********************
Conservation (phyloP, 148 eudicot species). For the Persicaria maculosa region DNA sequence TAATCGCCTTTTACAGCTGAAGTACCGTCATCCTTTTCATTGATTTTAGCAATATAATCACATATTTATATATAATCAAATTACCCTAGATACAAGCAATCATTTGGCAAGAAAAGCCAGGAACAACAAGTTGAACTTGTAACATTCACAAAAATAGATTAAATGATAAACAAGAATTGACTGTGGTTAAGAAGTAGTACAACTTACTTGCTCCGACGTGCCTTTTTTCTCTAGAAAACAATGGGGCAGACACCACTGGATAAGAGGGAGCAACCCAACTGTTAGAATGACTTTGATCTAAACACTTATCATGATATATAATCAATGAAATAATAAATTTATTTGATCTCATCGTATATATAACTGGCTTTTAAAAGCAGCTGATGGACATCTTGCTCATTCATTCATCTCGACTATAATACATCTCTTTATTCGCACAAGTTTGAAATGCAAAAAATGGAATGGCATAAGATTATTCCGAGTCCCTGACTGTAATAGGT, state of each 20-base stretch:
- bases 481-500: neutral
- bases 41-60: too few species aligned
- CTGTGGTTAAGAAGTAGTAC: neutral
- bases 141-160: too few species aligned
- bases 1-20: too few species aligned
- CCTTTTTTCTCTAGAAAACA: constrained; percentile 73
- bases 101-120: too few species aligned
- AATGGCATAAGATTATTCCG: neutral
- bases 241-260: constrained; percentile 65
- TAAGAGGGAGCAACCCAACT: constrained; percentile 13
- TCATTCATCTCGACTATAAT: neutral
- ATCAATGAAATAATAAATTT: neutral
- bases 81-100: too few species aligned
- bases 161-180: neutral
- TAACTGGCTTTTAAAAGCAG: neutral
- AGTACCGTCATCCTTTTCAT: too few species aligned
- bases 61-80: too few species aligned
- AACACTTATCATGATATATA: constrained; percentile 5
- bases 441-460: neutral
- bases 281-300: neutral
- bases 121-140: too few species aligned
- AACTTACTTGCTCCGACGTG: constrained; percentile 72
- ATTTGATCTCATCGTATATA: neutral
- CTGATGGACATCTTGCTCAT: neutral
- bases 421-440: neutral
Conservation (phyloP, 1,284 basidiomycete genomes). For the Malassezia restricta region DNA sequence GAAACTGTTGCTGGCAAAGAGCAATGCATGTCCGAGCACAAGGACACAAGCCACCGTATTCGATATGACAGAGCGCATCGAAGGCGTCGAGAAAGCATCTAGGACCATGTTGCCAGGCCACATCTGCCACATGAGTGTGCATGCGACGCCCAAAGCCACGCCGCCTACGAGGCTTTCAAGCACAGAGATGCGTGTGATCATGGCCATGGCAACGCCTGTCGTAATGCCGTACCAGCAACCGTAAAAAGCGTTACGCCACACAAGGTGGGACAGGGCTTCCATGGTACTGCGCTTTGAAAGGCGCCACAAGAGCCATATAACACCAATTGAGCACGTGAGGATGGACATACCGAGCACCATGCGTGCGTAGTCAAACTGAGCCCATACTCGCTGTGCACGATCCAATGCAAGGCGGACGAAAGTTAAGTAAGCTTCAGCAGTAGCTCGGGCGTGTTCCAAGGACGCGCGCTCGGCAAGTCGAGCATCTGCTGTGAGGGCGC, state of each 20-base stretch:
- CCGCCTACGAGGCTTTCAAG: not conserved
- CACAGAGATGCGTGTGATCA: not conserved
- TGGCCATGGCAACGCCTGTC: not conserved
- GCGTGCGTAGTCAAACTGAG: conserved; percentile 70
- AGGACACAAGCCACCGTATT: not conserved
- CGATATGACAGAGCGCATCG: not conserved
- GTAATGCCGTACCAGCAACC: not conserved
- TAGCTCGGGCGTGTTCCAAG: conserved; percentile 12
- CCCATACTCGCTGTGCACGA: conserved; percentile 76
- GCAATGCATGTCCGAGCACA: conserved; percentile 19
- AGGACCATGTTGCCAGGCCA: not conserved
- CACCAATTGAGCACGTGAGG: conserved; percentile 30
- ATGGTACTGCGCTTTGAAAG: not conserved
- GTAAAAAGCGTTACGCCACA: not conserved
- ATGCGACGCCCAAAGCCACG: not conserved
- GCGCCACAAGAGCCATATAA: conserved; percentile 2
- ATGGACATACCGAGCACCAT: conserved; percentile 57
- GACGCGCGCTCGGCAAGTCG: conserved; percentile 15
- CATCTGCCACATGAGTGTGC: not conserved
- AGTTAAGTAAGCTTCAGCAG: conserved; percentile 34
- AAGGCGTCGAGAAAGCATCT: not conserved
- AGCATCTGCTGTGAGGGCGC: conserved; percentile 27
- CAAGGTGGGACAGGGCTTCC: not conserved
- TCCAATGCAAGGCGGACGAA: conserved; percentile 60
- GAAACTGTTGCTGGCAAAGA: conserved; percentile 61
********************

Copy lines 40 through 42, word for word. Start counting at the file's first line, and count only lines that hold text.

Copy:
- ATGGTACTGCGCTTTGAAAG: not conserved
- GTAAAAAGCGTTACGCCACA: not conserved
- ATGCGACGCCCAAAGCCACG: not conserved